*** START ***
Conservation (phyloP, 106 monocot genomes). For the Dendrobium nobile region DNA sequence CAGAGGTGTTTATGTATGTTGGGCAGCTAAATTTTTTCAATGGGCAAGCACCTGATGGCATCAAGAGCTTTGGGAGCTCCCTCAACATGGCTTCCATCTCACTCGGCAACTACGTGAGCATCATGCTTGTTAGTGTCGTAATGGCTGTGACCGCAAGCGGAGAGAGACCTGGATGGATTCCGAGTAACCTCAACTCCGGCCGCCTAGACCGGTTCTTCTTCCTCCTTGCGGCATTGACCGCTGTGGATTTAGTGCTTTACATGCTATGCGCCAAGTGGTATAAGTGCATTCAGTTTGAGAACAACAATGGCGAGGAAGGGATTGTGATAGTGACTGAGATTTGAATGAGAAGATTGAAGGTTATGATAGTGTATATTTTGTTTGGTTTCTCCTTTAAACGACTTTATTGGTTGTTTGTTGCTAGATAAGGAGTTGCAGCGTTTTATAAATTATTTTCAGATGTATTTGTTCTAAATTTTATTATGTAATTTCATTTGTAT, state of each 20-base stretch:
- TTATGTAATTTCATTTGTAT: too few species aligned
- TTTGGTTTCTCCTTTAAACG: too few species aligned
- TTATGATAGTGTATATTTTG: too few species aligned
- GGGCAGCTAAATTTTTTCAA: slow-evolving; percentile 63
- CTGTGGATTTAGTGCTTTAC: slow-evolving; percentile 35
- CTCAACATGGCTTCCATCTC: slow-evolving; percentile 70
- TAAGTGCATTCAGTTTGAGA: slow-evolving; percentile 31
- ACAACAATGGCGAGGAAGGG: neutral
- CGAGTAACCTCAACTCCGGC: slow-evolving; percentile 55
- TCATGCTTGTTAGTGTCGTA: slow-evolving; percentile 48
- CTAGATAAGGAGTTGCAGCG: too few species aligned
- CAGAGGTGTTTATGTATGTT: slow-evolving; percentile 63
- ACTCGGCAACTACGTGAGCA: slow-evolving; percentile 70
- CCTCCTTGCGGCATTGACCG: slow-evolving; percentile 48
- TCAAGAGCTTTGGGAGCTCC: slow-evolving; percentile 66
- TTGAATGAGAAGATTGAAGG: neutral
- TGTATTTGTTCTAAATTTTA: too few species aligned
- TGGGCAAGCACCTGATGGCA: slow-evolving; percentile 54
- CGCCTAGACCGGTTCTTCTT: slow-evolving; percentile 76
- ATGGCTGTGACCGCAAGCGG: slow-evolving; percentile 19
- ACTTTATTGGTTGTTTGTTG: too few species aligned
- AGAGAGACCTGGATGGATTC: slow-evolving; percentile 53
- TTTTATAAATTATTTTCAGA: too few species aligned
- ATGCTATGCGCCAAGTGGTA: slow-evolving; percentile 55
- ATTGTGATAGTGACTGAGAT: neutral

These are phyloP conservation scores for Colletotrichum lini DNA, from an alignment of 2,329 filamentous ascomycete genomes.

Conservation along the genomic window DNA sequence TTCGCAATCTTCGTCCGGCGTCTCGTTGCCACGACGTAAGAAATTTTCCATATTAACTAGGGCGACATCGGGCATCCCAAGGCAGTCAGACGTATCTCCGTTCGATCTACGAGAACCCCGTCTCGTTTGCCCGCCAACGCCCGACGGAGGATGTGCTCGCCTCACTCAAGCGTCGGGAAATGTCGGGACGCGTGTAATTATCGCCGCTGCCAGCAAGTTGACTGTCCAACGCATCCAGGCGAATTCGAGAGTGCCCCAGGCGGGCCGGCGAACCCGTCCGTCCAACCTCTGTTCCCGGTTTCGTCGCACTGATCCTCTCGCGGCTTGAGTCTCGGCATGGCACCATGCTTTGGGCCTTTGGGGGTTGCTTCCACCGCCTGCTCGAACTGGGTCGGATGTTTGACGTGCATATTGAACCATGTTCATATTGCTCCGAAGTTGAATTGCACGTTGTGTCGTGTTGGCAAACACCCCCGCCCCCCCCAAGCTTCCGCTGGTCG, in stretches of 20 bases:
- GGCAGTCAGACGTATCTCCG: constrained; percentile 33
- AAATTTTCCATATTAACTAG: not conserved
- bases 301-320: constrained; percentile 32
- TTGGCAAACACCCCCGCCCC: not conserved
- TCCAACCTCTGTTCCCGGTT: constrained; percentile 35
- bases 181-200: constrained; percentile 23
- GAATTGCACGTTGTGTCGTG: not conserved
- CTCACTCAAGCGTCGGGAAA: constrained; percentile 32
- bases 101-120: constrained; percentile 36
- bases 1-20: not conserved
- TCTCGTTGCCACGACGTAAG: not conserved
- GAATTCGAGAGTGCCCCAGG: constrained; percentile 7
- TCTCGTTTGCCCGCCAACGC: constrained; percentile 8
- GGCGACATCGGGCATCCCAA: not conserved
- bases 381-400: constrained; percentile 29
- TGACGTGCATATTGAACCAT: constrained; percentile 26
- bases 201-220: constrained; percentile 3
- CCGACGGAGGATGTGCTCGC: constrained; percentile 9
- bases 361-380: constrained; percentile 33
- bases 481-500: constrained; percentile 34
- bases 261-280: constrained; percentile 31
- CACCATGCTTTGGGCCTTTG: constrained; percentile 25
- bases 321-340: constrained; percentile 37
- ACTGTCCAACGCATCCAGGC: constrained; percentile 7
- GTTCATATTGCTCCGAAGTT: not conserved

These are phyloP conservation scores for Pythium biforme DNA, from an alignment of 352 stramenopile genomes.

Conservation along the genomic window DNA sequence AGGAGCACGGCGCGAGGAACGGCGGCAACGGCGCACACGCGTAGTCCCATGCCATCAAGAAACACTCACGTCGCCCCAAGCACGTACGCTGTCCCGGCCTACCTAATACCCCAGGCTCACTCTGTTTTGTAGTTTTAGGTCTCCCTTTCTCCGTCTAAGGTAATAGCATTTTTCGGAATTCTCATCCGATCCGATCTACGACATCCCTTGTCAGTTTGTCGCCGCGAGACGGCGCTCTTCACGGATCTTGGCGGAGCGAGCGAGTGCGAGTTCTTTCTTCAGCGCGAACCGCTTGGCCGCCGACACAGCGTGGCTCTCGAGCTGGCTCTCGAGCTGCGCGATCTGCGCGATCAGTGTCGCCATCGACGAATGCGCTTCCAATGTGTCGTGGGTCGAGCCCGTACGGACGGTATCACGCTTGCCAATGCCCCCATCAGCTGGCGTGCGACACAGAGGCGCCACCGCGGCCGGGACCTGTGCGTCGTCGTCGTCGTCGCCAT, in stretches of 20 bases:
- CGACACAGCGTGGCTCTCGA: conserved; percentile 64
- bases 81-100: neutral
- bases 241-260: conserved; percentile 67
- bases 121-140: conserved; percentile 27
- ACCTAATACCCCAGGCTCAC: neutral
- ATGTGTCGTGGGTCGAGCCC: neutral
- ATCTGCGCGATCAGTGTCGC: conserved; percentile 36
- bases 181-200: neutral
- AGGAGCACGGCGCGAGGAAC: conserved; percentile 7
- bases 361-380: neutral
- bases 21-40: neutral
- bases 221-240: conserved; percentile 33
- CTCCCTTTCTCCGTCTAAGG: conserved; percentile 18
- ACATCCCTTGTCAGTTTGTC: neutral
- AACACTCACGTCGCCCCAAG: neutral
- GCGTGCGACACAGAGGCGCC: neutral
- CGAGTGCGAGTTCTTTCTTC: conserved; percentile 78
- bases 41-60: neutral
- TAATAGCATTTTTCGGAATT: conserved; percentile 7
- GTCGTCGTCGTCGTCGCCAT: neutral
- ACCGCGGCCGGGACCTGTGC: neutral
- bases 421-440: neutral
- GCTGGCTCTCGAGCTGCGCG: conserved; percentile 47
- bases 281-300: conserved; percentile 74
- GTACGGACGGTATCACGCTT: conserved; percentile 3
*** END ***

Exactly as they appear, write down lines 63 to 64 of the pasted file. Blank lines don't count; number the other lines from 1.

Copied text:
- bases 181-200: neutral
- AGGAGCACGGCGCGAGGAAC: conserved; percentile 7